21 January 2010

Why 70s Kids Appreciate The Internet

To those who lived it, the elementary and secondary education system in the 1970s was one continuous flow of urban myths occasionally interrupted by classes, recess and vacations. Forget about weak tea like Richard Gere or Jamaicans breaking into houses and photographing their exploits in the master bathroom - in the 70s urban myths were invented, repeated, reinforced and in too many cases completely believed by the young and relatively innocent.

Inquisitive minds were hardly sated by schoolwork and youth's appetite for adrenaline still meant kickball, basketball, '500' (semi-brutal football game in which a dozen or more vie to catch a thrown ball), bike rides and front lawn activities such as tag and statues. In the downtime that accompanied these activities a kind of communal flight of fancy would take place. 70s decadence was a bit of a puzzle to the average square suburban kid who couldn't figure out why Dad suddenly got his hair permed or why Mom went with the gold reflective wallpaper in the family room. In response to this crazy quilt of images from posters, record album covers, comic books and Tolkien-inspired fiction and games, myths and legends began to flow freely long before MSNBC got in on the act.

Did you hear about Rod Stewart? Did you know Elton John has a pair of glasses with windshield wipers? What about that creepy house down the street? What about that kid who drowned at the high school in a neighboring suburb? Did you know if you lay down and I rub your temples for 5 minutes you will start to hallucinate and act like a madman? Do you know what the symbols on Led Zeppelin's 'Runes' album (aka LZ IV) stand for? Did you know that Gene Simmons of Kiss had his own tongue removed and had a much larger cow's tongue transplanted? It's why he can pierce it without pain every night to draw the blood he spits out during concerts!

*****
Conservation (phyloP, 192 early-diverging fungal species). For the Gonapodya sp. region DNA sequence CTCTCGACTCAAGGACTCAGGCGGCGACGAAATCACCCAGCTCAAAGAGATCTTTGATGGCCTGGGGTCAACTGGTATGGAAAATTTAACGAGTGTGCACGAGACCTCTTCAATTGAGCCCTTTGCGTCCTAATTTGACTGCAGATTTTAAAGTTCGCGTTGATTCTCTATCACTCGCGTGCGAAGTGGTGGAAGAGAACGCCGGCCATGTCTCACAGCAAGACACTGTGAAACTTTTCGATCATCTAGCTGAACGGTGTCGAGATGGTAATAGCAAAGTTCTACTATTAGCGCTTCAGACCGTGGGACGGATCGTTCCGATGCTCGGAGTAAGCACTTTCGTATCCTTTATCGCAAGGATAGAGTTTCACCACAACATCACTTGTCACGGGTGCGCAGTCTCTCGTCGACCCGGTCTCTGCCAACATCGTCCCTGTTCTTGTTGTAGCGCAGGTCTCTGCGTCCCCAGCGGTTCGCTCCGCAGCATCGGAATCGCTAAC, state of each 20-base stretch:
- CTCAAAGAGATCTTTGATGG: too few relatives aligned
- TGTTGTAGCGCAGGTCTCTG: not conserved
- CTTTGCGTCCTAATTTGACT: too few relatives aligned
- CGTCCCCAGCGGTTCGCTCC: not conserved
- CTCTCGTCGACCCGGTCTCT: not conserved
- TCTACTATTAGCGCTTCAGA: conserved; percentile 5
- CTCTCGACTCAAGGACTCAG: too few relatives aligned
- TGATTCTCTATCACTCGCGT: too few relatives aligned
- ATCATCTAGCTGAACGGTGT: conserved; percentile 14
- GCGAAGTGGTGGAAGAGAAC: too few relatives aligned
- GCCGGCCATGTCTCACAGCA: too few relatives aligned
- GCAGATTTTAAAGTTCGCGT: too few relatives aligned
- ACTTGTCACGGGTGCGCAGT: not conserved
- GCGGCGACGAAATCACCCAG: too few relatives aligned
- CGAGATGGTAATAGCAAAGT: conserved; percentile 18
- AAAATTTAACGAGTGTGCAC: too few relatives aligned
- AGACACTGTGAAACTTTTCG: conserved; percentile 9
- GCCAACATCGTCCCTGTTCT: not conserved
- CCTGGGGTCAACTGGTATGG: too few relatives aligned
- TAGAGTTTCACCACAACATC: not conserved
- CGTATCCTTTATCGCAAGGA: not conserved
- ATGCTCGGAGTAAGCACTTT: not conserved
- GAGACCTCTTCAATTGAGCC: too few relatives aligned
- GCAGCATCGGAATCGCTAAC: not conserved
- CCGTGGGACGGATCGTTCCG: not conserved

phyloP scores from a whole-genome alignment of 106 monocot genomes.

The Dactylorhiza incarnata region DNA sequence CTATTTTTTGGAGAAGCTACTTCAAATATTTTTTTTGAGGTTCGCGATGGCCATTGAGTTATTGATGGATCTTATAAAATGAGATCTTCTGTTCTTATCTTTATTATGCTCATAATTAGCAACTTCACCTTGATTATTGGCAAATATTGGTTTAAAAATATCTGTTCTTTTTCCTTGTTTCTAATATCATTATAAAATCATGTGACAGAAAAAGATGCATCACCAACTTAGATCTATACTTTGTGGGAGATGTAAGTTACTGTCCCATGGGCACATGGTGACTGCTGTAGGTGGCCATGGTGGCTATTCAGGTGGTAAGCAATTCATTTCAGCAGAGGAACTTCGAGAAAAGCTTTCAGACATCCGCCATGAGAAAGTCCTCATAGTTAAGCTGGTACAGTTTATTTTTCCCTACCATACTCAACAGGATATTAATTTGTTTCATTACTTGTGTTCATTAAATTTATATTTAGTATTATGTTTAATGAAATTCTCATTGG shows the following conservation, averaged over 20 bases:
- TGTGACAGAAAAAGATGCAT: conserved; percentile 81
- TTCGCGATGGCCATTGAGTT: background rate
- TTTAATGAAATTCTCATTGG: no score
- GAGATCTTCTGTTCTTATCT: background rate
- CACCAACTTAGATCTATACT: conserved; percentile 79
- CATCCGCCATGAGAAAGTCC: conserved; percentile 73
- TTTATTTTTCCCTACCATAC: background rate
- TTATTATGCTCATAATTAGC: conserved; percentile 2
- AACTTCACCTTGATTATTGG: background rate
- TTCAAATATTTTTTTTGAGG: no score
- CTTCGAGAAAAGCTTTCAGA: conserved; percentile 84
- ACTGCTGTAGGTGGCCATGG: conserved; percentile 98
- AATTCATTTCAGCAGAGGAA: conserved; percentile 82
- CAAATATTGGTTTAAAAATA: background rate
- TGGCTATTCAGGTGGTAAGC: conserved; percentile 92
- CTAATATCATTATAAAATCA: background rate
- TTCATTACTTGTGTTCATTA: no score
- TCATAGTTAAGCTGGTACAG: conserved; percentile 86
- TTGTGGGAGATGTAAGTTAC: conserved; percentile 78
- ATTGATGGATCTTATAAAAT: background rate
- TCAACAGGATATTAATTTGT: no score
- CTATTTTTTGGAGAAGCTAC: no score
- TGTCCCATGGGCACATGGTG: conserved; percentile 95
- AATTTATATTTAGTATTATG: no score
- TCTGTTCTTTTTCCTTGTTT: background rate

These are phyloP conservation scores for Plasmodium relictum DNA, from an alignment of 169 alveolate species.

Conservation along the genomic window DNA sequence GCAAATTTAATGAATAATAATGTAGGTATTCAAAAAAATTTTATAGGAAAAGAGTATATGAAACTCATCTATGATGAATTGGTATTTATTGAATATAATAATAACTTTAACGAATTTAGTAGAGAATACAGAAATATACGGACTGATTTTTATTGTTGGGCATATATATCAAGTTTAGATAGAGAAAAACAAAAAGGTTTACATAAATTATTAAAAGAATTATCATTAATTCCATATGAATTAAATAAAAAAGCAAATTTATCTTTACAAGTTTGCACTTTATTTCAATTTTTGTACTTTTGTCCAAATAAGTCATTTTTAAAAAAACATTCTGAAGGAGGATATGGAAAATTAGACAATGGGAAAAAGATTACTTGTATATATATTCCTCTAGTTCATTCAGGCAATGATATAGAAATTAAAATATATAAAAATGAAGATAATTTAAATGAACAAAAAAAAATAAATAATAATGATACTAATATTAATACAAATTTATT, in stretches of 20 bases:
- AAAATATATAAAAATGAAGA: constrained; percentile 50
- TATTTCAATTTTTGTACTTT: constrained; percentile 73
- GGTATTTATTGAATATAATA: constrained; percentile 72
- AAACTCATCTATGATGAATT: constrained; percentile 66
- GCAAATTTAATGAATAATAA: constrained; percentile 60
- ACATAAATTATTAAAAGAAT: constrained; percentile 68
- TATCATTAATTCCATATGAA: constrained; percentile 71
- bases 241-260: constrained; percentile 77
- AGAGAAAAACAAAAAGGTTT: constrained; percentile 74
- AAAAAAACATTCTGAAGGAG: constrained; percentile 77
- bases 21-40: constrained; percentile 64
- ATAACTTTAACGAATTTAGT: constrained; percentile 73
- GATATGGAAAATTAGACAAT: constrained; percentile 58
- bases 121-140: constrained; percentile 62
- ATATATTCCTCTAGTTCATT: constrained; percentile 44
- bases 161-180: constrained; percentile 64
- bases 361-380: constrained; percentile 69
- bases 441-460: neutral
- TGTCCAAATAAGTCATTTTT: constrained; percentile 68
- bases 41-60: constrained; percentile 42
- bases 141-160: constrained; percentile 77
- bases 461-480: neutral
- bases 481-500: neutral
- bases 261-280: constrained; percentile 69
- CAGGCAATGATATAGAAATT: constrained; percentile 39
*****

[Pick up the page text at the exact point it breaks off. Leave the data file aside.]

The 'big kids' never seemed to run short of these Believe It Or Not stories nor did they tire of telling them in dramatic fashion - their reward was a string of gasps, open mouths and of course the 70s refrain of 'No Way!'

Of course, expressing disbelief or even suspicion was usually considered bad form and the assembled throng would beat you down verbally for daring to question such a fascinating, if far-fetched, tale!

Back then computers were huge things your dad worked with (for unknown purposes) and they involved punch cards and reel-to-reel magnetic tape. If you were lucky your local TV market had three network affiliates, a UHF station and possibly an independent that expended the minimal amount of effort possible to bring you cartoons and reruns of The Brady Bunch and Hogan's Heroes. Is it any wonder so many can effortlessly recite dozens of Brady episodes and lines verbatim?

But computers, of course, went from oddities seen in a science or children's museum to becoming conduits for information every bit as crucial and addictive as that old color television set (to quote Greg Brady).

(By the way, what constitutes a television 'set?' There's only one television and it is a self-contained unit. Is the tube, tuner, speaker and antenna considered a set? Could any of these function without the others in terms of delivering sound and vision? Granted the term 'set' has all but vanished but it stuck around for many years.)

The Internet came along with those mysterious-but-powerful search engines (remember Webcrawler?). In true 70s kid form we ignored topics like genetics, the reign of Louis XIV, the Civil War and the history of smallpox and instead scrutinized every corner of cyberspace for answers to the burning questions of our (younger) day. Some set up sites like http://snopes.com to help those similarly afflicted with urbanmythitis. In true support group fashion we shattered as many myths as we could for each other and for our own sanity. Did we feel relief? Of course. Anger? A bit perhaps, directed at ourselves for being so gullible for so long or even for repeating the lies. But mostly we felt a sense of relief and completion. We finally walked by that creepy house down the street - at night! - and lived to tell the tale.

It's just too bad there aren't any 'little kids' left to impress with our 'courage' - they all have the Internet too.

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